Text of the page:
‘They leave boyfriends and girlfriends for war, and may never return’

by | May 23, 2024 | Top Stories

60 minutes agoQuentin Sommerville,Karenni State, Myanmar BBCIn Myanmar’s eastern Karenni State, the sleepy jungle town of Demoso has come alive with revolutionary fervour. In the burnt-red soil along the sides of the town’s main road, a transformation is under way. Newly made bamboo-and-wood-built shops and cafes have sprung up, and the talk in all of them is of one thing: resistance.For decades, ethnic groups here have fought the military leadership that has ruled the South East Asian nation. A transition to democracy was cut short by a military coup three years ago, and since then, the town has become a magnet for young fighters and activists.Robbed of their first taste of democratic freedom, they took to the streets and joined in acts of civil disobedience. They were met with violence and arrests.Many left Yangon and other major cities for this remote jungle outpost to join the insurgency that is sweeping across the countryside.In one new bar – Yangon Vibes – a long-haired rapper Novem Thu, 33, is on his second cocktail. Their specialty here is an electric blue margherita, but Novem Thu favours something darker. Around him the air buzzes with talk of the insurgents’ successes. “There is only Plan A, destroying the military. There is no Plan B,” Novem tells me. He isn’t a soldier but spends most of his time with the resistance on the front line. “My job is to motivate them,” he says. His music is blood-curdling, and he brandishes a weapon in his videos – a toy gun from his brother, he tells me.After sunset, Yangon Vibes pulls down blackout blinds over the bar’s bright lights, to avoid the military’s drones and war planes. This area …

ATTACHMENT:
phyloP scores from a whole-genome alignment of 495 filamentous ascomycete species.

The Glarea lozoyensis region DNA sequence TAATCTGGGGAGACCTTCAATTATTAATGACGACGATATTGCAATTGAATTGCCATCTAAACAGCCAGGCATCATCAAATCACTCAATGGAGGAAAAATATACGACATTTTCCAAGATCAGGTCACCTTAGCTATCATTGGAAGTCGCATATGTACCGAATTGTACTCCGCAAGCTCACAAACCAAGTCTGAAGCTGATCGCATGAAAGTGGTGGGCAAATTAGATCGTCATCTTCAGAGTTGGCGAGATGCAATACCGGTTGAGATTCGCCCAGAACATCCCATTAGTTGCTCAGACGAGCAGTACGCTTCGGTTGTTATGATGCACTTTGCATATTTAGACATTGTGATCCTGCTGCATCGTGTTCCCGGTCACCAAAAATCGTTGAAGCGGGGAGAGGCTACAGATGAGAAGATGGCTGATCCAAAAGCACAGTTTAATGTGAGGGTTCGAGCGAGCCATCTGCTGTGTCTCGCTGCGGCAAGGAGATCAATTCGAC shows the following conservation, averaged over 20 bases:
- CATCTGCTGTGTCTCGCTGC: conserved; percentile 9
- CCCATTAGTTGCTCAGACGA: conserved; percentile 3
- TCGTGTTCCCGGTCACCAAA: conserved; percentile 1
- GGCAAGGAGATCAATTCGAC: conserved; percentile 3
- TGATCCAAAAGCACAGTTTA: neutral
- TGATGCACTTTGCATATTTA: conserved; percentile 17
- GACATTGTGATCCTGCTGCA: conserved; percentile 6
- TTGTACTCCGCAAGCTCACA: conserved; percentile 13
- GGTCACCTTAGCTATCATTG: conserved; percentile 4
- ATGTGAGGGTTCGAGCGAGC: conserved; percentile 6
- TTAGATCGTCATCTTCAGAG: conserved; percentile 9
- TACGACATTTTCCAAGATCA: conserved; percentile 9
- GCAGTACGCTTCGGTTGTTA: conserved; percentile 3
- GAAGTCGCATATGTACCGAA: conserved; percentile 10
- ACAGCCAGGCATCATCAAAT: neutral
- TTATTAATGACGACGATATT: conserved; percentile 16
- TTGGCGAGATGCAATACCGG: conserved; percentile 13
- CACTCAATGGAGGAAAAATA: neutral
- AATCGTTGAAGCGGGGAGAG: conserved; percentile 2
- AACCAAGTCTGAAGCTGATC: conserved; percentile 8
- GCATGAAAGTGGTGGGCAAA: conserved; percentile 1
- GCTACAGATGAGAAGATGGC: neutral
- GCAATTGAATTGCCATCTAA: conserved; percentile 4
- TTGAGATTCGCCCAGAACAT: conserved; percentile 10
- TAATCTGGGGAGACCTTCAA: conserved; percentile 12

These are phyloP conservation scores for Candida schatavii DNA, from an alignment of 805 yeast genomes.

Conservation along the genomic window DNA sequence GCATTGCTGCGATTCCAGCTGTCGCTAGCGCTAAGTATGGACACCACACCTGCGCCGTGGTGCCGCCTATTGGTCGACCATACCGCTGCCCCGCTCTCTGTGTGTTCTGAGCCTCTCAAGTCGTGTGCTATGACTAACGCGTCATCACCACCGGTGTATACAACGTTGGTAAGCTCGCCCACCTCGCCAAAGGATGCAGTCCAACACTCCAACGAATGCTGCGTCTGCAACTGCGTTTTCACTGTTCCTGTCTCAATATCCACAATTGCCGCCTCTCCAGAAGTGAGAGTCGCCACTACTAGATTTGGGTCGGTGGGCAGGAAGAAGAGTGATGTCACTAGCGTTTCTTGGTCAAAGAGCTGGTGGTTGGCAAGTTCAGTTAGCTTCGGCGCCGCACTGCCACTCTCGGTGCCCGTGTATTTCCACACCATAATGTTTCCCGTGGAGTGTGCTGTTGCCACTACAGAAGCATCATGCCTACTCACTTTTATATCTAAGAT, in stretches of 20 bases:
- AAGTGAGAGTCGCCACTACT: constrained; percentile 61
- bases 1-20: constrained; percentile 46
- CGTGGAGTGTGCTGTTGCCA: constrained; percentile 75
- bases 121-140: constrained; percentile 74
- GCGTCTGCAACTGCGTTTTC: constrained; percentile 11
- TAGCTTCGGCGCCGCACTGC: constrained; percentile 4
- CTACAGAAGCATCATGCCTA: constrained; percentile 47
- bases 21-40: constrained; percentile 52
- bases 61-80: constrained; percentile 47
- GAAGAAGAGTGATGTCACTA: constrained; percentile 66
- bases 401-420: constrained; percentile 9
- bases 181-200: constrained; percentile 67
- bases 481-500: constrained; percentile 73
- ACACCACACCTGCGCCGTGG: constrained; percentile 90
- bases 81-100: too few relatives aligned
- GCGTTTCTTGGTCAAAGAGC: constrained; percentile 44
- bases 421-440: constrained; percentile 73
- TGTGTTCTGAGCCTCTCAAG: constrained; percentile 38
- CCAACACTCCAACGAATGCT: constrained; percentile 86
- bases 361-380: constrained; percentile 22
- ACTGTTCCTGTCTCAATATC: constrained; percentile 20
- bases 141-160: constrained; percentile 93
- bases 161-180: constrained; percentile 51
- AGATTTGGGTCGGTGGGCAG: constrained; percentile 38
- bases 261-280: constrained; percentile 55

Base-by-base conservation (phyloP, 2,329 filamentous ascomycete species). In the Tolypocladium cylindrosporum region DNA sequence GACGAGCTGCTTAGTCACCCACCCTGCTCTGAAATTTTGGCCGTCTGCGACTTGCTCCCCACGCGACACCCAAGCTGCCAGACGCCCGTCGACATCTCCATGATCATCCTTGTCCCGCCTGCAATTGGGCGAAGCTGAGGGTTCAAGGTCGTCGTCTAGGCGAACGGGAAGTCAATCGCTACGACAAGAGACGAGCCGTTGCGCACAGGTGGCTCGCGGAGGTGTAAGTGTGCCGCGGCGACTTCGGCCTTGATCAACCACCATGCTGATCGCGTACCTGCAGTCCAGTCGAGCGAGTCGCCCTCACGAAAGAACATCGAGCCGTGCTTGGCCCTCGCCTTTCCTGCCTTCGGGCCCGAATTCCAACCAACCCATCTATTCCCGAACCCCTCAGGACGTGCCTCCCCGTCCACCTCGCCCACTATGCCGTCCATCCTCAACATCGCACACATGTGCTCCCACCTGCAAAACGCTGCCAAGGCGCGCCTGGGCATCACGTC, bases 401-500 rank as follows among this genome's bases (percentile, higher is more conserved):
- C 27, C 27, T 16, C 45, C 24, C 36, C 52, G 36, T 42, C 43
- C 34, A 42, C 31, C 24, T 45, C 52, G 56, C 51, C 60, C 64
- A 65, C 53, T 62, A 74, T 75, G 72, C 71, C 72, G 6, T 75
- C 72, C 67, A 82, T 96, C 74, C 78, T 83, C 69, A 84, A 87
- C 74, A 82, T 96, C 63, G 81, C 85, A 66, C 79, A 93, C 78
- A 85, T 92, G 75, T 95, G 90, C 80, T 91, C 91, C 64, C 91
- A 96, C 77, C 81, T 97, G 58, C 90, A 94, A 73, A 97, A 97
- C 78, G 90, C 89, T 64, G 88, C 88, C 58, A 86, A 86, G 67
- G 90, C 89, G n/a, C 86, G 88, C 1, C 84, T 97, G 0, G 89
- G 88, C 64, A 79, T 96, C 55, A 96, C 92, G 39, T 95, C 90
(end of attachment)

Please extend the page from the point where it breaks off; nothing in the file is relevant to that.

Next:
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[mwai_chat context=”Let’s have a discussion about this article:nn60 minutes agoQuentin Sommerville,Karenni State, Myanmar BBCIn Myanmar’s eastern Karenni State, the sleepy jungle town of Demoso has come alive with revolutionary fervour. In the burnt-red soil along the sides of the town’s main road, a transformation is under way. Newly made bamboo-and-wood-built shops and cafes have sprung up, and the talk in all of them is of one thing: resistance.For decades, ethnic groups here have fought the military leadership that has ruled the South East Asian nation. A transition to democracy was cut short by a military coup three years ago, and since then, the town has become a magnet for young fighters and activists.Robbed of their first taste of democratic freedom, they took to the streets and joined in acts of civil disobedience. They were met with violence and arrests.Many left Yangon and other major cities for this remote jungle outpost to join the insurgency that is sweeping across the countryside.In one new bar – Yangon Vibes – a long-haired rapper Novem Thu, 33, is on his second cocktail. Their specialty here is an electric blue margherita, but Novem Thu favours something darker. Around him the air buzzes with talk of the insurgents’ successes. “There is only Plan A, destroying the military. There is no Plan B,” Novem tells me. He isn’t a soldier but spends most of his time with the resistance on the front line. “My job is to motivate them,” he says. His music is blood-curdling, and he brandishes a weapon in his videos – a toy gun from his brother, he tells me.After sunset, Yangon Vibes pulls down blackout blinds over the bar’s bright lights, to avoid the military’s drones and war planes. This area …nnDiscussion:nn” ai_name=”RocketNews AI: ” start_sentence=”Can I tell you more about this article?” text_input_placeholder=”Type ‘Yes'”]
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